Randy J. Holland Celebration of Life: Norm Veasey

I can’t believe he’s not here in person. I would have expected at any time to be able to pick up the phone as usual and talk with him. Ah, but he is here. He left an indelible legacy and his noble spirit lives on.

I came to know Randy after he famously went on the Delaware Supreme Court in 1986 as the youngest justice ever. But despite his young age, he was already a polished professional and a distinguished scholar to blend with his gracious persona of a warm human being we all came to know so well.

In late 1991, there was a probability of an impending vacancy in the office of Chief Justice of the Supreme Court of Delaware. Names of judges lawyers were rooted about in the political landscape for weeks In late 1991. And early 1992, there was a lot of speculation. Randy Holland’s name was prominently mentioned as a very likely person to be the next Chief Justice.

I agreed wholeheartedly that he should be the chosen one. Indeed, he would have been a great and historic Chief Justice. So I called him on the phone and urged him to take that position.

He demurred unselfishly and urged me to accept the appointment as Chief Justice. The rest is history. Randy and I served together on the court in harmony with the other justices, during my 12 year term from 1992 to 2004.

Randy had a glowing reputation as a mentor to young lawyers shaping their careers. Actually, Randy was a mentor to me. As Chief Justice.

I was a rookie. Everything I knew about being a Chief Justice of the five member appellate court, stemmed from my being involved as an advocate for 34 years. I did not know anything about the inner workings of the Supreme Court.

Soon after I was sworn in as Chief Justice in 1992, I asked Randy to sit down and give me a tutorial on how to function as Chief Justice. And he said simply, Norm, you don’t need a tutorial. You know, there are five justices, and you just need to be able to count to three.

This was an example of Randy’s extraordinary sense of humor that blended in nicely with his brilliance as a judge and his kindness to everybody. He was well loved by everyone with whom he interacted. And this can clearly be attributed to his brilliance, hard work, unselfishness, and kindness.

Aside from his many other attributes, he was an extraordinarily gifted public speaker whose delivery and articulation, usually without any notes was brief, solid, and persuasive.

Randy served seemingly without trying as the intellectual and political glue to bring the three branches of government in Delaware together.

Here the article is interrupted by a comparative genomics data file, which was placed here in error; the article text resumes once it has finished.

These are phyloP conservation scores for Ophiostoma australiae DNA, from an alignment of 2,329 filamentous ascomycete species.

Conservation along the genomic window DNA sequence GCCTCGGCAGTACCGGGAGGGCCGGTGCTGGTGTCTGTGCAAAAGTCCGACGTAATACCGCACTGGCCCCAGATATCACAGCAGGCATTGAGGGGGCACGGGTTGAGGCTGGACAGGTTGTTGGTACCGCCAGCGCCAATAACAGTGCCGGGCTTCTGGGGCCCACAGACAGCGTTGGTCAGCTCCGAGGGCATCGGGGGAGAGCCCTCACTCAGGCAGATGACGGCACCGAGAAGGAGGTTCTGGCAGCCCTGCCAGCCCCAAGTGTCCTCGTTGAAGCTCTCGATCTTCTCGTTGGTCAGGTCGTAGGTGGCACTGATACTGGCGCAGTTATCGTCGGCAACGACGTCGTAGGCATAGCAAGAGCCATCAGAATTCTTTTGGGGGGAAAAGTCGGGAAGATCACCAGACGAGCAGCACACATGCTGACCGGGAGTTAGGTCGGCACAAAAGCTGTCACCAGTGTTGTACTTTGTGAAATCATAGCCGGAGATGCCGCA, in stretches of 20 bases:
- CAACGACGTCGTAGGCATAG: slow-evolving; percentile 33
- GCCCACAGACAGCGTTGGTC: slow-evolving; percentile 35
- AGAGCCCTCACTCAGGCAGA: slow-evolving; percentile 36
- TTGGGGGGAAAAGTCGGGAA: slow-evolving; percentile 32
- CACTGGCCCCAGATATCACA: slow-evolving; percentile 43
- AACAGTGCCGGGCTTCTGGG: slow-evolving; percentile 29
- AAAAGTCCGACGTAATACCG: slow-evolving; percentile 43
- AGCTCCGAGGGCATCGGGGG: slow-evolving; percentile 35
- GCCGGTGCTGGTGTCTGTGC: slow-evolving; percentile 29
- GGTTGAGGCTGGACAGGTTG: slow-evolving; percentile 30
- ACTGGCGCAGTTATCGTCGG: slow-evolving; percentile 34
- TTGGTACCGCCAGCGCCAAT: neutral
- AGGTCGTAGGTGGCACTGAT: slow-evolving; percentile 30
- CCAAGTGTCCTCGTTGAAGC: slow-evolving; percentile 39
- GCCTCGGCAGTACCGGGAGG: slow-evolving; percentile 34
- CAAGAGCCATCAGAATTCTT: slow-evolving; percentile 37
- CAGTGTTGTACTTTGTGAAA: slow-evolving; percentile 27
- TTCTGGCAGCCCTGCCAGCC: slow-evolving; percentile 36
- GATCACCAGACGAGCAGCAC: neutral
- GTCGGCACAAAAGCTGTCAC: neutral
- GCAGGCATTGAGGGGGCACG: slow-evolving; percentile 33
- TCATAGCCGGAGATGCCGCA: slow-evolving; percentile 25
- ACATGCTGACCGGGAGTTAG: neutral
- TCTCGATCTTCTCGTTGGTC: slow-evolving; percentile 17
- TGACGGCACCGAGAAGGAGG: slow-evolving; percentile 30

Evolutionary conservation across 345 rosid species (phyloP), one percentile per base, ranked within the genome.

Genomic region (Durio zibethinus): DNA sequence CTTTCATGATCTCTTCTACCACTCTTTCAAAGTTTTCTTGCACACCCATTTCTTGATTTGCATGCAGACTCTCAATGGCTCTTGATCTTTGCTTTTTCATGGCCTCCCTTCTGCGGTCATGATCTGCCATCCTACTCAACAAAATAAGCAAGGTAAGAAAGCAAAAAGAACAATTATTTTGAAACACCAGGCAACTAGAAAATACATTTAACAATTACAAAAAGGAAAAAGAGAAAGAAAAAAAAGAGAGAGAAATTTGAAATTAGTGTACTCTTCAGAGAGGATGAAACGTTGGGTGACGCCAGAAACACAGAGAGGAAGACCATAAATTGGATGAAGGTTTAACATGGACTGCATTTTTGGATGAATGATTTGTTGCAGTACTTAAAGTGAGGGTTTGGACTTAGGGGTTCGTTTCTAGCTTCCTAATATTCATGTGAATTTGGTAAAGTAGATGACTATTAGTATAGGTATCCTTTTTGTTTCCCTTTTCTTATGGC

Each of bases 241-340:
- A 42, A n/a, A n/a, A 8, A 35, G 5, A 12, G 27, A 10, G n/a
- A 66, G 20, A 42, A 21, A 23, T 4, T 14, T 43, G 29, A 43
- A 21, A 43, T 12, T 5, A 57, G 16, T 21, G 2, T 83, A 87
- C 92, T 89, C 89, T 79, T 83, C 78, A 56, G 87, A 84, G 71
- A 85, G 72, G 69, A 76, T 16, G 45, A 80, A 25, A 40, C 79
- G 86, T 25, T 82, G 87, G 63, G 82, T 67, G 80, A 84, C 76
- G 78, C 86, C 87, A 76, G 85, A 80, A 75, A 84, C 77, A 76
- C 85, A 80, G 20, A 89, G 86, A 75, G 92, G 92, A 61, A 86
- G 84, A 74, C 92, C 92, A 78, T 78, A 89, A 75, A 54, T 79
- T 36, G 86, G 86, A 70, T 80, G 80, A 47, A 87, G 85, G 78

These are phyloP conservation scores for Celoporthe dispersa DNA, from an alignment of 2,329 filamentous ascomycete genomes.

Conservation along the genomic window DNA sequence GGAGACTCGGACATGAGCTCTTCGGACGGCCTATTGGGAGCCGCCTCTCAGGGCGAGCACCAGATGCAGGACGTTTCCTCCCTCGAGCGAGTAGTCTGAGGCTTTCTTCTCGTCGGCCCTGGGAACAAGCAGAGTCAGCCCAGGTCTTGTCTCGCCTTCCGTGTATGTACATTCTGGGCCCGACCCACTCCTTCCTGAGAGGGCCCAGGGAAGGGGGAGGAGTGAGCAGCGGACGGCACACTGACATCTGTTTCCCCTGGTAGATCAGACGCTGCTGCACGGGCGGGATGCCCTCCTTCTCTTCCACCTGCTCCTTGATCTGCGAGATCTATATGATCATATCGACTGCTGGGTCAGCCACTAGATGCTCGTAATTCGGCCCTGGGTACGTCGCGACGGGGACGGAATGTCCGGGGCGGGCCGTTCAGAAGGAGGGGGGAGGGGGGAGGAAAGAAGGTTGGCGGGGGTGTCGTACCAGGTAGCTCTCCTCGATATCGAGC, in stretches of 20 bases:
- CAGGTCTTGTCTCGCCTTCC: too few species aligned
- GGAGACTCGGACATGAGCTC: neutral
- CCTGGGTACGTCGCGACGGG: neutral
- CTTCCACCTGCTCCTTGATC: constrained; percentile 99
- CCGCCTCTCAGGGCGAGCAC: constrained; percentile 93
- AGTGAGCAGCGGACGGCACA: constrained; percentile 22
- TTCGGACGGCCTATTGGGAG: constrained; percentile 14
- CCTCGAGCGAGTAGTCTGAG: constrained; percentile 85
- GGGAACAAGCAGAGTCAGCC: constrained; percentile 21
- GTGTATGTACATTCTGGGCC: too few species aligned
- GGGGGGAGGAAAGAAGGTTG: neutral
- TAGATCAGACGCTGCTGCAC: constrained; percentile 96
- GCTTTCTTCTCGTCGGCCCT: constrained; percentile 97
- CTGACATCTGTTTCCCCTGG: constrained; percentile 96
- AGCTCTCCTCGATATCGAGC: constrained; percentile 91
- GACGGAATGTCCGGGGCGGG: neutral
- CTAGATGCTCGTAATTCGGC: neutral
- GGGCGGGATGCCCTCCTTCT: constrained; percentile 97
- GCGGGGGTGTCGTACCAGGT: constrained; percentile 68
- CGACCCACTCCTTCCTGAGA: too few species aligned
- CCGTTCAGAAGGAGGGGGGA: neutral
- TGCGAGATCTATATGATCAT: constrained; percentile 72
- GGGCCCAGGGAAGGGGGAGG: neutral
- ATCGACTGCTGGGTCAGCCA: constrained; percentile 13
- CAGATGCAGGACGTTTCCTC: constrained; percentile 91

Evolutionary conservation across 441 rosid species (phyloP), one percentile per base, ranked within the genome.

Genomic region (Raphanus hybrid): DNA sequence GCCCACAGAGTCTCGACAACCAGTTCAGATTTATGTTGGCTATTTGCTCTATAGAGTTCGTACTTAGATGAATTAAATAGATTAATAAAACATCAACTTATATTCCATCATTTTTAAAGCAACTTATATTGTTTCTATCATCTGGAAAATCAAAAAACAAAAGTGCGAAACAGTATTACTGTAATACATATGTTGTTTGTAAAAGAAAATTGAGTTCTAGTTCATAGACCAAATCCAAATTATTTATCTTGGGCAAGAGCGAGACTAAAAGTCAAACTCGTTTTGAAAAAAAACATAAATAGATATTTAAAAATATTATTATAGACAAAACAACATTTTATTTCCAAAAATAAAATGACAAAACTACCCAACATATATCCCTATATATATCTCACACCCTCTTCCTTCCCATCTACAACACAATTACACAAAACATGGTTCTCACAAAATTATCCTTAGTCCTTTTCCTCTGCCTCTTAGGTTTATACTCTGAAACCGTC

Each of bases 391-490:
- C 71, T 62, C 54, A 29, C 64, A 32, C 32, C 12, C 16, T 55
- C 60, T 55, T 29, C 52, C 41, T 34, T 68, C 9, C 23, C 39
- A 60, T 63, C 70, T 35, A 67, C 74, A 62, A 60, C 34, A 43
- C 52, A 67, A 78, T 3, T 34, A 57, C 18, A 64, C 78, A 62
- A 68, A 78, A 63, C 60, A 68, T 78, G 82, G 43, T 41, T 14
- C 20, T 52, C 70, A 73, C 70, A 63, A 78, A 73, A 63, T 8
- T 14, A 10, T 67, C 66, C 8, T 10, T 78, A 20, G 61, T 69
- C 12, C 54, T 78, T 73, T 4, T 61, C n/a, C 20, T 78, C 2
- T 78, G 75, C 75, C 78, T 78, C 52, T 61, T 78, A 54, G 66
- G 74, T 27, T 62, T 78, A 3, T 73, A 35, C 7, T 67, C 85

He was appointed to the court in bipartisan fashion for over 30 years by three governors from both political parties. He was confirmed unanimously by senators of both parties. Indeed, we need only to witness the sincere tributes from the leaders of the branches of government following his passing.

For the judicial branch, Chief Justice Seitz, who served on the Supreme Court as a colleague during Randy’s final two years on the court, said Randy. This is a quote. “Randy served on the Delaware Supreme Court for over 30 years. He wrote cogent and authoritative opinions in all areas of the law that have withstood the test of time. He championed the highest ethical standards for Delaware lawyers and judges. As president of the American Inns of Court, he worked to further its nationwide mission to improve the skills, professionalism and ethics of the bench and bar.” End of quote.

One of the most gracious things about Randy came from the legislative branch at the request of the Delaware Senate Majority Caucus. Randy consulted with the Caucus about the application of a novel and challenging provision of the state constitution.

The Caucus said, and I quote, “We were blessed to work alongside Justice Holland for the last five months of his life as he guided us through unexplored sections of the Delaware Constitution. During that time, we discovered Justice Holland’s reputation was well-deserved, but also somehow fell short of capturing his kindness, humor and grace that he brought to every meeting and phone call. In an area in which impressive resumes are the norm. Justice Holland stood out in every respect. He was a true icon of judicial excellence. One of the most respected constitutional law experts in Delaware. Justice Holland was also a champion of the vulnerable and underprivileged. A mentor to generations of young lawyers and a model professional ethics and good.”

For the executive branch, Governor Carney said eloquently about Justice Holland, “He had a deep knowledge of the Constitution and Delaware’s unique history. His books on the Delaware Constitution have served as a guide for countless public officials in our state. I have personally sought his counsel many times during my terms in office. He was a thoughtful model jurist and will be greatly missed.” End of quote.

In my opinion, he was, this is back to me again. In my opinion, he was a unique blend of all that was good and worthy. He was truly a good man.

His son Ethan said about him, quote, “He was a very tender man, and he believed in people. He was genuinely kind.” End of quote.

We all were honored to have known Randy as a family member, colleague and friend. We have gathered here personally and virtually to express our collective memories of Randy Holland’s great career and to express also our collective and deepest sympathy to Ilona, Ethan, Jennifer, Rori and Chloe on their irreplaceable loss.

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